Source >> El Diario
The Barcelona dockers have decided “not to allow the activity” of ships sending arms to Palestine and Israel.
Workers say they are not taking sides in the conflict but are calling for a ceasefire and respect for human and civil rights.
The dockers of the port of Barcelona have decided “not to work on ships containing war material”. This was explained in a communiqué made public after an assembly of the works council.
The Organisation of Port Dockers of Barcelona (OEPB), the majority union among the 1,200 dockers in Barcelona, points out that they have taken this decision to “protect the civilian population, whatever the territory”.
Nevertheless, the workers affirm an “absolute rejection of any form of violence” and see it as an “obligation and a commitment” to defend “vehemently” the Universal Declaration of Human Rights. Rights, they say, are being “violated” in Ukraine, Israel, or the Palestinian territory.
In this way, the workers pledge not to load, unload, or facilitate the work of any ship containing weapons. However, the dockers do not have “the capacity to know de facto what is in the containers”, they told this newspaper.
The workers put themselves in the hands of NGOs and humanitarian aid organisations that may have knowledge of arms shipments from the port of Barcelona. To this end, they recall the boycott they carried out in 2011 in the context of the Libyan war, during which they collaborated with various entities to hinder the shipment of war material and, in turn, facilitate the shipment of water and food.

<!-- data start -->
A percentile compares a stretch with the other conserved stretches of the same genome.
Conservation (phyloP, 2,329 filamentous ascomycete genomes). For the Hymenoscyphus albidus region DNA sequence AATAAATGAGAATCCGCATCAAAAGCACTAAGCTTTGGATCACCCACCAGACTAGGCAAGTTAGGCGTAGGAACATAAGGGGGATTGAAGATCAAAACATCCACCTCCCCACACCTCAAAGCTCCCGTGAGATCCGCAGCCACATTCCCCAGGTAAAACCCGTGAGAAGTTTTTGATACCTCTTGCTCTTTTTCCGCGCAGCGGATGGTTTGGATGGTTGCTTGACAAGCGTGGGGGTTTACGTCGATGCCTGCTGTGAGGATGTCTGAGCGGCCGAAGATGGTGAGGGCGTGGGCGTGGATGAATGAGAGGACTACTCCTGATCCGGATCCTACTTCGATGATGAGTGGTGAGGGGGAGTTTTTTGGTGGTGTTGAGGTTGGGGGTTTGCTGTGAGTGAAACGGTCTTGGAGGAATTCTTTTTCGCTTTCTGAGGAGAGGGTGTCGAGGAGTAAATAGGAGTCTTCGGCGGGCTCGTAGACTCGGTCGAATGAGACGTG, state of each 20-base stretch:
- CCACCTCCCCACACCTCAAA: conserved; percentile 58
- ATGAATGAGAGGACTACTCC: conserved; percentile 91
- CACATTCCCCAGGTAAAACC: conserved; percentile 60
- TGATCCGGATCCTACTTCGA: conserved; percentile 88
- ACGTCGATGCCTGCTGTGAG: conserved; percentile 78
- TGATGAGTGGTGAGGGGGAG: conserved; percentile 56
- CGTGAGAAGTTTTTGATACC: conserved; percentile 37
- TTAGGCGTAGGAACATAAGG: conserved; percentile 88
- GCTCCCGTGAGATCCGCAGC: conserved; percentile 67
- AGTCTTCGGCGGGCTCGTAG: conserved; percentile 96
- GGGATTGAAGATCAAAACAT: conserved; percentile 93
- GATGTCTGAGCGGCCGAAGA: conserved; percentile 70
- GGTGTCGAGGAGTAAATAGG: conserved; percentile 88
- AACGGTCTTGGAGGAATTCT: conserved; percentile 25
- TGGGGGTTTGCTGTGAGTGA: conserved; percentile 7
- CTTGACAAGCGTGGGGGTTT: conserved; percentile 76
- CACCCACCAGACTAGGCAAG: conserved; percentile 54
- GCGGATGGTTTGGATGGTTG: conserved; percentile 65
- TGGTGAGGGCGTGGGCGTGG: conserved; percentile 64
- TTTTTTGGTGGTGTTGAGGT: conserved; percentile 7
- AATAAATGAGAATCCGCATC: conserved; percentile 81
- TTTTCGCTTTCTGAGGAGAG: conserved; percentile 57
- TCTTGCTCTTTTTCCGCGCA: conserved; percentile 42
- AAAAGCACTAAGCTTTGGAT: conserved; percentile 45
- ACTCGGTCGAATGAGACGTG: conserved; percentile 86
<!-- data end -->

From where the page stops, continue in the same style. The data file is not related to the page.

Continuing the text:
Although the government has assured that it does not plan to export to Israel lethal weapons that can be used in Gaza, the dockers are aware that, in 2023 alone, Spain has bought military material from Israel to the value of 300 million euros, together with another 700 million euros committed to the purchase of weapons for the coming years.
The workers insist that with this communiqué they are not taking a political stance on the conflict; they are simply advocating a ceasefire and the distribution of humanitarian aid. “It is not a political statement; we just want all avenues of dialogue to be exhausted before violence is used”.
This argument was the same one that these dock workers used to refuse to service the cruise ships where the National Police stayed during the days leading up to October 1 [during the events arising from the Catalan government’s independence referendum in 2017]. On that occasion, they also claimed that they were taking the decision “in defence of civil rights”.
With this gesture, the dockers join other port workers’ collectives, such as the Belgian dockers, who have also announced that they will not allow the shipment of military material to Israel or Palestine. The boycott is a strategy that is not new; dockers in various parts of the world have already carried it out in times of conflict in recent years. For example, during the 2008 and 2009 conflict in the Gaza Strip, dockers from Italy, South Africa, and the United States refused to handle shipments from Israel.
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